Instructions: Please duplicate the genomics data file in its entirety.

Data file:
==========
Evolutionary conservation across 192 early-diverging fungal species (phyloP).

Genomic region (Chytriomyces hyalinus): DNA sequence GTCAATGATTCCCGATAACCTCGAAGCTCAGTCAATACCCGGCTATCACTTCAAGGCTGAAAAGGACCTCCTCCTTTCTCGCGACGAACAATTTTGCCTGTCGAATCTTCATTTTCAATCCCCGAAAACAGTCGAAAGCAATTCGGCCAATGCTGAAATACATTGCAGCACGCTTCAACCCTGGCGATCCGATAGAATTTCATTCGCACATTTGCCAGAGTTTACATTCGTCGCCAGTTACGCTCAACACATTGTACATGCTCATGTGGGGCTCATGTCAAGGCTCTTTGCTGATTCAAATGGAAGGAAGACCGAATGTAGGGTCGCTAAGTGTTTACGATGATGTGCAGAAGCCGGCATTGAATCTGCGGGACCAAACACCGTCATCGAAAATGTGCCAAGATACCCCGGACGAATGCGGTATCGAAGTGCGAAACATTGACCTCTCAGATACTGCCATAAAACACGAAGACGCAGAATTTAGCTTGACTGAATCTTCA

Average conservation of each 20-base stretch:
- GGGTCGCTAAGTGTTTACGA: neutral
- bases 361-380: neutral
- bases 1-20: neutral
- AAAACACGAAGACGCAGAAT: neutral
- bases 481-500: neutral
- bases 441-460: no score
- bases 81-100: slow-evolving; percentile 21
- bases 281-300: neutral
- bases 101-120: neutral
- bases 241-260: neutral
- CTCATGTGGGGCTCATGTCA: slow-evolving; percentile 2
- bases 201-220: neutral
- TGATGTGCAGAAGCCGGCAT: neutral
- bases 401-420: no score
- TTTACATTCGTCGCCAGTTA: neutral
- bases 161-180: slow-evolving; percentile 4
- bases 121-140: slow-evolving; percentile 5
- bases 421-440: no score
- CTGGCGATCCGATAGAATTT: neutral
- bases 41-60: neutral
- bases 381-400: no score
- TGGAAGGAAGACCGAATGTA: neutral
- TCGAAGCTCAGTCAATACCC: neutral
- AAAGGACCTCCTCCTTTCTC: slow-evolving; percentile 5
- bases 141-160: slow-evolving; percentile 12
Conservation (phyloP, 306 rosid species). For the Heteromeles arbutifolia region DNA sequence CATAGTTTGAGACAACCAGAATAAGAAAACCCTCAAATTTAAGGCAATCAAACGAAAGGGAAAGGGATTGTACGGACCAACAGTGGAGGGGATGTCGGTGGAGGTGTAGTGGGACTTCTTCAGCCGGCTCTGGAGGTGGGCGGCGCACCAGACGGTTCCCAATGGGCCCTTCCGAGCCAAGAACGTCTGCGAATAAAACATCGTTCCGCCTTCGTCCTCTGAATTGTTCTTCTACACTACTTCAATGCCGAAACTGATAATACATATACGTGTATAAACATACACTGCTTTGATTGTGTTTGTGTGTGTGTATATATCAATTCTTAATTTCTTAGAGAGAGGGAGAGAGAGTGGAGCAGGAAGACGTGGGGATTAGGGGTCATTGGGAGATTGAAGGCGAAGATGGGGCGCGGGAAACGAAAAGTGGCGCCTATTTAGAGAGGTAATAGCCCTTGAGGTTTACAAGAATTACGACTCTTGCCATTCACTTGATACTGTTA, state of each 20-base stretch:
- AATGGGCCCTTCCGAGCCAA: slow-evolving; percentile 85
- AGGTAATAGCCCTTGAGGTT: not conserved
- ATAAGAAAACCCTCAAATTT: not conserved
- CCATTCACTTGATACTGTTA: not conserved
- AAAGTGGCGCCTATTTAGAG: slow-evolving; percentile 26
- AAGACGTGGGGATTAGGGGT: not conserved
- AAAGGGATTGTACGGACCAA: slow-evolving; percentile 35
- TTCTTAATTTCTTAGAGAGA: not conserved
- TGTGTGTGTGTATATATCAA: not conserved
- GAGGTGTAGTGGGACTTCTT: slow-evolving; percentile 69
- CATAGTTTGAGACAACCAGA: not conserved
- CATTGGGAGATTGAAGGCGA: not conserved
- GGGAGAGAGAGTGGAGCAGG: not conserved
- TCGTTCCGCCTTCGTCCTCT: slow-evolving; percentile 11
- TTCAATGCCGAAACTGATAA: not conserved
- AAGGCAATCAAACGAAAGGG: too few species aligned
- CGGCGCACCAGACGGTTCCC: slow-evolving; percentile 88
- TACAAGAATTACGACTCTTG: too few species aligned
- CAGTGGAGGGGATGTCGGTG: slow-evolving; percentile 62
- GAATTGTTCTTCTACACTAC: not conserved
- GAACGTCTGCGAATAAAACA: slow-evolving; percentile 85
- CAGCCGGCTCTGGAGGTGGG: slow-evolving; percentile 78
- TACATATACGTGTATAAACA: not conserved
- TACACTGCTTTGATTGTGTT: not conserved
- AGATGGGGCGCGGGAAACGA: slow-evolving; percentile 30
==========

Evolutionary conservation across 192 early-diverging fungal species (phyloP).

Genomic region (Chytriomyces hyalinus): DNA sequence GTCAATGATTCCCGATAACCTCGAAGCTCAGTCAATACCCGGCTATCACTTCAAGGCTGAAAAGGACCTCCTCCTTTCTCGCGACGAACAATTTTGCCTGTCGAATCTTCATTTTCAATCCCCGAAAACAGTCGAAAGCAATTCGGCCAATGCTGAAATACATTGCAGCACGCTTCAACCCTGGCGATCCGATAGAATTTCATTCGCACATTTGCCAGAGTTTACATTCGTCGCCAGTTACGCTCAACACATTGTACATGCTCATGTGGGGCTCATGTCAAGGCTCTTTGCTGATTCAAATGGAAGGAAGACCGAATGTAGGGTCGCTAAGTGTTTACGATGATGTGCAGAAGCCGGCATTGAATCTGCGGGACCAAACACCGTCATCGAAAATGTGCCAAGATACCCCGGACGAATGCGGTATCGAAGTGCGAAACATTGACCTCTCAGATACTGCCATAAAACACGAAGACGCAGAATTTAGCTTGACTGAATCTTCA

Average conservation of each 20-base stretch:
- GGGTCGCTAAGTGTTTACGA: neutral
- bases 361-380: neutral
- bases 1-20: neutral
- AAAACACGAAGACGCAGAAT: neutral
- bases 481-500: neutral
- bases 441-460: no score
- bases 81-100: slow-evolving; percentile 21
- bases 281-300: neutral
- bases 101-120: neutral
- bases 241-260: neutral
- CTCATGTGGGGCTCATGTCA: slow-evolving; percentile 2
- bases 201-220: neutral
- TGATGTGCAGAAGCCGGCAT: neutral
- bases 401-420: no score
- TTTACATTCGTCGCCAGTTA: neutral
- bases 161-180: slow-evolving; percentile 4
- bases 121-140: slow-evolving; percentile 5
- bases 421-440: no score
- CTGGCGATCCGATAGAATTT: neutral
- bases 41-60: neutral
- bases 381-400: no score
- TGGAAGGAAGACCGAATGTA: neutral
- TCGAAGCTCAGTCAATACCC: neutral
- AAAGGACCTCCTCCTTTCTC: slow-evolving; percentile 5
- bases 141-160: slow-evolving; percentile 12
Conservation (phyloP, 306 rosid species). For the Heteromeles arbutifolia region DNA sequence CATAGTTTGAGACAACCAGAATAAGAAAACCCTCAAATTTAAGGCAATCAAACGAAAGGGAAAGGGATTGTACGGACCAACAGTGGAGGGGATGTCGGTGGAGGTGTAGTGGGACTTCTTCAGCCGGCTCTGGAGGTGGGCGGCGCACCAGACGGTTCCCAATGGGCCCTTCCGAGCCAAGAACGTCTGCGAATAAAACATCGTTCCGCCTTCGTCCTCTGAATTGTTCTTCTACACTACTTCAATGCCGAAACTGATAATACATATACGTGTATAAACATACACTGCTTTGATTGTGTTTGTGTGTGTGTATATATCAATTCTTAATTTCTTAGAGAGAGGGAGAGAGAGTGGAGCAGGAAGACGTGGGGATTAGGGGTCATTGGGAGATTGAAGGCGAAGATGGGGCGCGGGAAACGAAAAGTGGCGCCTATTTAGAGAGGTAATAGCCCTTGAGGTTTACAAGAATTACGACTCTTGCCATTCACTTGATACTGTTA, state of each 20-base stretch:
- AATGGGCCCTTCCGAGCCAA: slow-evolving; percentile 85
- AGGTAATAGCCCTTGAGGTT: not conserved
- ATAAGAAAACCCTCAAATTT: not conserved
- CCATTCACTTGATACTGTTA: not conserved
- AAAGTGGCGCCTATTTAGAG: slow-evolving; percentile 26
- AAGACGTGGGGATTAGGGGT: not conserved
- AAAGGGATTGTACGGACCAA: slow-evolving; percentile 35
- TTCTTAATTTCTTAGAGAGA: not conserved
- TGTGTGTGTGTATATATCAA: not conserved
- GAGGTGTAGTGGGACTTCTT: slow-evolving; percentile 69
- CATAGTTTGAGACAACCAGA: not conserved
- CATTGGGAGATTGAAGGCGA: not conserved
- GGGAGAGAGAGTGGAGCAGG: not conserved
- TCGTTCCGCCTTCGTCCTCT: slow-evolving; percentile 11
- TTCAATGCCGAAACTGATAA: not conserved
- AAGGCAATCAAACGAAAGGG: too few species aligned
- CGGCGCACCAGACGGTTCCC: slow-evolving; percentile 88
- TACAAGAATTACGACTCTTG: too few species aligned
- CAGTGGAGGGGATGTCGGTG: slow-evolving; percentile 62
- GAATTGTTCTTCTACACTAC: not conserved
- GAACGTCTGCGAATAAAACA: slow-evolving; percentile 85
- CAGCCGGCTCTGGAGGTGGG: slow-evolving; percentile 78
- TACATATACGTGTATAAACA: not conserved
- TACACTGCTTTGATTGTGTT: not conserved
- AGATGGGGCGCGGGAAACGA: slow-evolving; percentile 30